The MERIT study was a large cluster randomized control trial (RCT) of an RRS involving 23 hospitals in Australia [9]. Twelve hospitals were randomly allocated to implement an RRS after receiving 4 months of education [9]. The primary outcome was a composite measure of cardiac arrests among patients without preexisting DNAR, deaths among patients without preexisting DNAR, and unplanned ICU admission measured at 6 months. The study reported a non-significant effect of the RSS on the primary outcome although several aspects of study design and conduct have been debated [9]. An RRS may take longer than 6 months to mature and there may have been insufficient time for this in the study [11]. The study was powered for the primary outcome and important differences in components of the composite outcome may have been missed. For example, increases in unplanned ICU admissions may have resulted in fewer cardiac arrests and unexpected deaths. Ideally a composite measure should be comprised of components that are of similar clinical importance, occur with similar frequency, and have similar responses to the intervention [12]. Another concern with the MERIT trial is contamination. Half of the cardiac arrest team activations in the control hospitals were for patients without cardiac arrests. This suggests a possible substitution effect where cardiac arrest teams may have performed informal RRS functions in control hospitals [9].

Rapid response systems are complex interventions and the literature reflects the challenges of evaluation. As such it is important to remember that any intervention can have unintended consequences [13]. The incorrect use of early warning scores and poorly understood escalation pathways may either fail to detect deteriorating patients or generate unnecessary workloads [14]. Transitioning care to an ICU-based team when patients are most vulnerable may increase care fragmentation and erode the usual care team’s (nurse and physician) skill in managing patients with acute deteriorations. The ideal composition of providers responding to a clinically deteriorating patient is unknown. Physician presence, intensity of RRS activation, and the time spent on implementation were not associated with the effectiveness of RRS [2, 15]. The costs of an RRS are substantial (i.e., staffing, equipment, consumables, and education and training) and more cost-effective interventions may be available.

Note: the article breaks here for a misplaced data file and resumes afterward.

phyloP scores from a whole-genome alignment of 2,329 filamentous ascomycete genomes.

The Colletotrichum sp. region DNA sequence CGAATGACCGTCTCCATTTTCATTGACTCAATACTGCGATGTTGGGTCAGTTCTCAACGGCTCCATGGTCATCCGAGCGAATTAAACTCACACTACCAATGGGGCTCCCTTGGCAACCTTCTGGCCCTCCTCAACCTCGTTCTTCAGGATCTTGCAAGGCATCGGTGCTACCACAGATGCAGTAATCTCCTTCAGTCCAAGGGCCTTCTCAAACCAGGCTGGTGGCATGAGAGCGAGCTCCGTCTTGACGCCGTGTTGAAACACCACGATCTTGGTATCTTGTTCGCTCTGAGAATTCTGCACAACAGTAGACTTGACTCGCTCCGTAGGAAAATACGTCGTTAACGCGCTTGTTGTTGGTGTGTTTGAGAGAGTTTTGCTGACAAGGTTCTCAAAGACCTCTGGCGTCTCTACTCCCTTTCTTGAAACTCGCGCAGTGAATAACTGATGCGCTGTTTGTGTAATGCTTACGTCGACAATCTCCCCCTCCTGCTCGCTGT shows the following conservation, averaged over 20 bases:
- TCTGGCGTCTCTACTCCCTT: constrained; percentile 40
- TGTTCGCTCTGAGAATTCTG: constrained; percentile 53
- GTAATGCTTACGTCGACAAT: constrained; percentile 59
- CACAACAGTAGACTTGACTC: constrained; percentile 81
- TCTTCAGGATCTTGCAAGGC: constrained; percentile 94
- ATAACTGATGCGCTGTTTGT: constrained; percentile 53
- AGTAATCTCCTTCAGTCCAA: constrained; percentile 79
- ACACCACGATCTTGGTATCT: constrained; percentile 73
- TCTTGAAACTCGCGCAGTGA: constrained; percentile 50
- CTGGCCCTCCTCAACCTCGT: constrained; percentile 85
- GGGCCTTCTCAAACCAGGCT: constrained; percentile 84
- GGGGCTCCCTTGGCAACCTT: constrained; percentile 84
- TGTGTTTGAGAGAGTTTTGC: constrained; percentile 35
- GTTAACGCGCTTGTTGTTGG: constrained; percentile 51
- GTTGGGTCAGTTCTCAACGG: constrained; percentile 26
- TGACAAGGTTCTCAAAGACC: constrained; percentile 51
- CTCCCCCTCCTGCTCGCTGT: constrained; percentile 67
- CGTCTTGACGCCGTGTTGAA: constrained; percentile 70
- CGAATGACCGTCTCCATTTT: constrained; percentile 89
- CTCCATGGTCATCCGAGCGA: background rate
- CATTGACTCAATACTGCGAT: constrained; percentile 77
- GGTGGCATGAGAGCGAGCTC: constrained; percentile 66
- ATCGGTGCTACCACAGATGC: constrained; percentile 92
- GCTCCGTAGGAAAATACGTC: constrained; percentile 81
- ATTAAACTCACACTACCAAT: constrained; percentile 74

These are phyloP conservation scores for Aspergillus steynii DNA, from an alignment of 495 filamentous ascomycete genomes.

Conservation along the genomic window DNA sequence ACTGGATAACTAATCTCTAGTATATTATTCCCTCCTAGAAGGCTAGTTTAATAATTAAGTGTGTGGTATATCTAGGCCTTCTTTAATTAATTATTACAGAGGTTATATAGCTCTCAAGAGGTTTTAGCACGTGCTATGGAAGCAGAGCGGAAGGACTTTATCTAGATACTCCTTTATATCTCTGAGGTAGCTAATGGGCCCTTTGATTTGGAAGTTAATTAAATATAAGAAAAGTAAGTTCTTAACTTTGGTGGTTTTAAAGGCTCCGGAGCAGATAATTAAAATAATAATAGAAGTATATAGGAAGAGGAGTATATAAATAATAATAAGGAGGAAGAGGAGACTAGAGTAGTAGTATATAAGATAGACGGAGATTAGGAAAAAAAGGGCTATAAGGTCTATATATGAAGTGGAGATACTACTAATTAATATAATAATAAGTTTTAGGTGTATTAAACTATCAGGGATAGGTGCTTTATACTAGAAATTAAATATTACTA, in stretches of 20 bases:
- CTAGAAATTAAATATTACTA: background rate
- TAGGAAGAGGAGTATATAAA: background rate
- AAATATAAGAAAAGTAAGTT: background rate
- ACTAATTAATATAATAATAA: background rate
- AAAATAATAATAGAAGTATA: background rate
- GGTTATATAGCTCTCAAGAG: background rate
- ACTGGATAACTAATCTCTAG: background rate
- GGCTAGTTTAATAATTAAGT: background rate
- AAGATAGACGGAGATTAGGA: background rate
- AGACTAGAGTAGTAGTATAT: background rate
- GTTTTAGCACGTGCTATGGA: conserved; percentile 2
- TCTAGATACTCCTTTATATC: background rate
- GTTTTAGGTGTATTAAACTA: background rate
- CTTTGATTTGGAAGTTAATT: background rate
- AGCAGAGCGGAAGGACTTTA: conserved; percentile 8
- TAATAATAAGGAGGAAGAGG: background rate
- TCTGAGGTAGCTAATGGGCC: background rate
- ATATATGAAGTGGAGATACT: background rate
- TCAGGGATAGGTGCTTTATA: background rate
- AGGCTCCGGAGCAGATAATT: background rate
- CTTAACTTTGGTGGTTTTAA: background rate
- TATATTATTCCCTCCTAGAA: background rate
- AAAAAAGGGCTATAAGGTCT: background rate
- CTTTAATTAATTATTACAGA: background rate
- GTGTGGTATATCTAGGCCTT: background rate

Interventions with strong face validity are conceptually attractive, but require robust scientific evaluation to ensure that anticipated benefits materialize and are not offset by important unanticipated consequences. The current evidentiary basis is at risk of bias and insufficient to support implementation of RRS outside of the context of evaluation. Until we have sufficient high-quality studies, RRS should be considered unproven.


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Correspondence to Ritesh Maharaj.

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Contrasting viewpoints can be found at: doi:10.1007/s00134-016-4219-5 and doi:10.1007/s00134-016-4253-3.

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Maharaj, R., Stelfox, H.T. Rapid response teams improve outcomes: no. Intensive Care Med 42, 596–598 (2016).